On the positive side is Why Parents Give Their Kid’s Ritalin that looks at a successful use of Methylphenidate mediation. A troubled little boy is turned into a bright attentive child by simply taking a couple of pills a day.

All this medication is big business. Over the last few years there has been a surge of spending on Ritalin and related ADHD medication for the under fives. Overall the ADHD drug market is $2.7 billion with much of that cost being picked up by insurers who ask ‘Do drugs like Adderall work‘. Despite this medication usage grows and the cost of treatment increases.

Some of the rapid growth in Ritalin prescriptions can be linked to how teachers view ADHD and stimulant drugs though drug companies and their marketing influences doctors. Of course parents play a part in this and some parents push for stimulants.

Many worry that medication is being over prescribed. This doesn’t just effect Ritalin. Children are using more sleeping pills than ever. Medication also has side-effects and 3100 people go to ER due to ADHD medication. The direct health risks of using ADHD medication are real. The FDA has strengthen its warnings about health risks and Ritalin. There are problems with ADHD drugs and the packets lists the side effects such as insomnia and loss of appetite. Some research has linked ADHD medication to stunted growth.

The link between Methylphenidate stimulants and illegal, street drugs is very close. Chemically, the brand name medications are similar to speed, and there has been a lot of research on Ritalin and Cocaine. Not directly related but interesting is this research on the treatment of ADHD adults who are cocaine users. There is also good research between childhood medication and adult drug abuse.

Another aspect of the link between Ritalin and illegal drugs is when Ritalin itself is abused. There are reports of people faking ADHD in order to get medication. There are also reports of addiction to Adderall and its general abuse.

For the cost conscious there is a guide to Ritalin best buys.

Research into newer and more effective drugs than Ritalin continues with a patch for ADHD being developed and approved despite doubts of its safety. Also under development is Lisdexamfetamine Dimesylate. Its an strange fact that drug companies research always show better results than independent studies of the same drug.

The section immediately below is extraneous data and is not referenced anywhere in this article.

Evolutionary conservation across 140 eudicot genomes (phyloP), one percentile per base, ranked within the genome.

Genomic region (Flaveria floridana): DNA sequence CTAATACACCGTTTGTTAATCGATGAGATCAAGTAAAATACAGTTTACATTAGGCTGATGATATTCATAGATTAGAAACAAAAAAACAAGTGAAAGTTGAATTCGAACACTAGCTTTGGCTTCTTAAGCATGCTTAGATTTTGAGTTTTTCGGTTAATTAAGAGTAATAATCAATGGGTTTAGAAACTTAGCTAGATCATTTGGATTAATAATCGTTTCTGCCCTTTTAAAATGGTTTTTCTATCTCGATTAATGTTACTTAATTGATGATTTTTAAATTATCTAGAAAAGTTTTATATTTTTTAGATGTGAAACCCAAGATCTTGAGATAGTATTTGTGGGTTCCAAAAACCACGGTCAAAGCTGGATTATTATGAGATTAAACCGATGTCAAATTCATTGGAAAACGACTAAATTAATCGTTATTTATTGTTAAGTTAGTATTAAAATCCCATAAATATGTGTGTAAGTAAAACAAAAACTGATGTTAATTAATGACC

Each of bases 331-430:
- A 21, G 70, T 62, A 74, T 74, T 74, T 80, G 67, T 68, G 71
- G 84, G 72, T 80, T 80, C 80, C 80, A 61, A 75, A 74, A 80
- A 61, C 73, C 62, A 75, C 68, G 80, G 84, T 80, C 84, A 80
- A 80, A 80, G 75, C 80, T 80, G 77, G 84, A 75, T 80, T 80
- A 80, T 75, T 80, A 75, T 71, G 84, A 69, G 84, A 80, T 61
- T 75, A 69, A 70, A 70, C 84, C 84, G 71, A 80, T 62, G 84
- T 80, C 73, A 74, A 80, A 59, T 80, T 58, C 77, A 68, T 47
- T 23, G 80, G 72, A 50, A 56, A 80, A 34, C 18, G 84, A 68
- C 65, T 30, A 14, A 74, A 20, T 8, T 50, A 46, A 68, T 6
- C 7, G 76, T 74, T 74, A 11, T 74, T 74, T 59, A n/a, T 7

There is an alternative to commercial medication that is cheaper and most of us have in the house already. Caffeine like ADHD medication is a stimulant and one the majority of adults use everyday. In fact Caffeine and ADHD has been researched many times including in this study: Forget Ritalin, Drink Coffee.

Sometimes you have to look at the funny side of Ritalin. You might just have to ask yourself, If Ritalin is safe, why not give it to all the kids?

ADD / ADHD, ADD / ADHD Diagnosis, ADD / ADHD Medication, ADD / ADHD Treatment, Auditory, Autism, Autism and Mercury, Autism Tests & Diagnosis, Autism Treatment, Balance & Coordination, Books, Commercial Dyslexia Centres & Treatments, Dore Achievement Centres, Dyscalculia, Dyslexia, Dyslexia Testing & Diagnosis, Dyslexia Treatment, Dyspraxia, Food and Drink, Franchised Dyslexia Treatments, Games, History, Medication, Memory, Music, Science, Sports, Television, Visual, Web/Tech

Over the last few weeks this website has been attracting comments from various members and ex-members of staff of the Dore Achievement Centres. This has come to the attention of the CEO of UK branch, Bob Clarke, who has posted comments on Myomancy and also to Wynford Dore himself who has phoned me. Conversations with Wynford are always enjoyable but challenging because Wynford believes so passionately about what he does. So when Myomancy runs a negative story about the Dore Program he tends to forget all the places on Myomancy where I’ve said the Dore Program works and that it changes lives.

In light of all this I thought it wise to make a clear statement to all my readers about why I devote a considerable amount of time and money to running Myomancy.

  • The goal of Myomancy is to provide independent information on treatments for dyslexia, ADHD and autism so that parents and sufferers can make an informed choice about what is the best approach for them.
  • Myomancy is a blog, a personal web site. It represents my views and my views alone on all things connected with ADHD, dyslexia and Autism.
  • These views are researched and expressed on Myomancy to the best of my abilities but I am not a scientist, teacher or a professional writer. I am just someone who’s life was changed by the Dore Program and felt a need to express myself.
  • I believe in free speech which is why I allow anyone to post comments on the articles regardless of whether they are for or against my views. Only post that are illegal or purely offensive are removed.